| RAMALLAH, West Bank
RAMALLAH, West Bank Palestinian president Mahmoud Abbas told a group of Israeli journalists on Tuesday that if peace talks do not continue, Israel will have to take on the burden of governing Palestinian lands.
Though Abbas has repeatedly hinted that he could devolve some of the limited powers his Palestinian Authority exercises in the Israeli-occupied West Bank, his statement added urgency to a U.S. effort to extend negotiations set to expire next week.
"If the negotiations stop, it's the Israeli government that will bear the responsibility for the economic situation and the paying of the salaries of (Palestinian) employees, workers and farmers, for health and for education just as it did before the establishment of the Authority," he told the reporters visiting his presidential headquarters in Ramallah.
"Also it will bear responsibility for security, meaning Israel will bear full responsibility ... We hope that we won't come to this period but that we come to solutions," he said.
Israeli, Palestinian and American negotiators met for another round of talks on Tuesday, though sources from both sides of the divide say strong disagreements remain.
U.S. Secretary of State John Kerry revived the peace talks in July after a nearly three-year hiatus, with the aim of ending a decades-old conflict and establishing a Palestinian state alongside Israel.
Palestinians seek a state in Gaza, the occupied West Bank and East Jerusalem - lands Israel captured in a 1967 War.
The Oslo interim agreements signed by the two sides in 1993 created the Palestinian Authority to govern Palestinian areas until the signing of a final agreement - which has proved elusive.
The negotiations plunged into crisis this month when Israel refused to carry out the last of four waves of prisoner releases unless it received assurances the Palestinian leadership would continue the talks beyond an April 29 deadline for a peace deal.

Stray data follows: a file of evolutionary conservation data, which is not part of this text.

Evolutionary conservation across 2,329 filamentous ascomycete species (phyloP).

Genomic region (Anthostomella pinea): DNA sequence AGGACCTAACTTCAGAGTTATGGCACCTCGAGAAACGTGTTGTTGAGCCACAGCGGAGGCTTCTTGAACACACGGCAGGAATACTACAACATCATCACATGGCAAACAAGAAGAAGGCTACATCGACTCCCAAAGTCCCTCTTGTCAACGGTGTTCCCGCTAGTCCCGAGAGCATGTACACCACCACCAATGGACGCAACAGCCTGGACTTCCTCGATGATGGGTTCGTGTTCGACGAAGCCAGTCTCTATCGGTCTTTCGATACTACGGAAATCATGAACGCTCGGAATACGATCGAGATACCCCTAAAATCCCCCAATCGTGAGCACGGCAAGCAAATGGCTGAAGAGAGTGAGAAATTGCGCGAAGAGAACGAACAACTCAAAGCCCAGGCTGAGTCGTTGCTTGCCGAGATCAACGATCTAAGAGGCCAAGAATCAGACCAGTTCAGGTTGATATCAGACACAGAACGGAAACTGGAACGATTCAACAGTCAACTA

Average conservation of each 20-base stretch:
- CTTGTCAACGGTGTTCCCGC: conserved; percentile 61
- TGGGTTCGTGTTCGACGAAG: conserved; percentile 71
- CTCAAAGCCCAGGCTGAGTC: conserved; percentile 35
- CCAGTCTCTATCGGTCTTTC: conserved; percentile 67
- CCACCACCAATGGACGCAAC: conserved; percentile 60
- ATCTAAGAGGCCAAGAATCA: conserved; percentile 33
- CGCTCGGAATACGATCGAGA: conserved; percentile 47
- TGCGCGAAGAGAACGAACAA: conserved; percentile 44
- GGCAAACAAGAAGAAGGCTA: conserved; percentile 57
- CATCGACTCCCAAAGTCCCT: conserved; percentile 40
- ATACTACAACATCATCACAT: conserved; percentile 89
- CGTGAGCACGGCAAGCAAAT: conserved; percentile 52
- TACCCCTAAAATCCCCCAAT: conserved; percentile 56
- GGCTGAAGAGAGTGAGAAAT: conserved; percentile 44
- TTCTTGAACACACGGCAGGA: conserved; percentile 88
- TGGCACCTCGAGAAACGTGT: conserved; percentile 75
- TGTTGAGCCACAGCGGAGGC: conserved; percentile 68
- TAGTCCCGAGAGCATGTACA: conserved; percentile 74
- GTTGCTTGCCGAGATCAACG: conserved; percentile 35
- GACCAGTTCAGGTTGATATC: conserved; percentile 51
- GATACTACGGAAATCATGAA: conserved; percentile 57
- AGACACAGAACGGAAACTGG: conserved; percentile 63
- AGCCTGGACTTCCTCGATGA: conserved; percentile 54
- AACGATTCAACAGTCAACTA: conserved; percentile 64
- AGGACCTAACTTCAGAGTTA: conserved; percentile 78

After Israel failed to free the prisoners, Abbas responded by signing 15 international treaties, including the Geneva Conventions on the conduct of war and occupations. Israel condemned the move as a unilateral step toward statehood.
Fourteen of the prisoners Israel had agreed to free from its jails are Arabs with Israeli citizenship. Abbas said on Tuesday he rejects an Israeli demand to deport them away from their homes to the West Bank or Gaza as a security precaution.
While both sides have said they are willing to extend the negotiations, Abbas said Israel should commit to freezing settlement activity on occupied land and focus on demarcating the borders of a future Palestine.
Israel has been keen for Palestinian leaders to recognize it as a Jewish state - something Abbas has refused to do - and has been reluctant to commit to the pre-1967 lines as the basis for borders between two states.
An official in the Israeli prime minister's office condemned the statement by Abbas, nicknamed Abu Mazen, saying it showed a lack of Palestinian commitment to the peace process.
"He who wants peace does not time after time present terms which he knows Israel cannot accept," said the source, who declined to be named. "Abu Mazen only wants to receive without giving anything in return."
(Additional reporting by Ori Lewis in Jerusalem; Writing by Noah Browning; Editing by Rosalind Russell)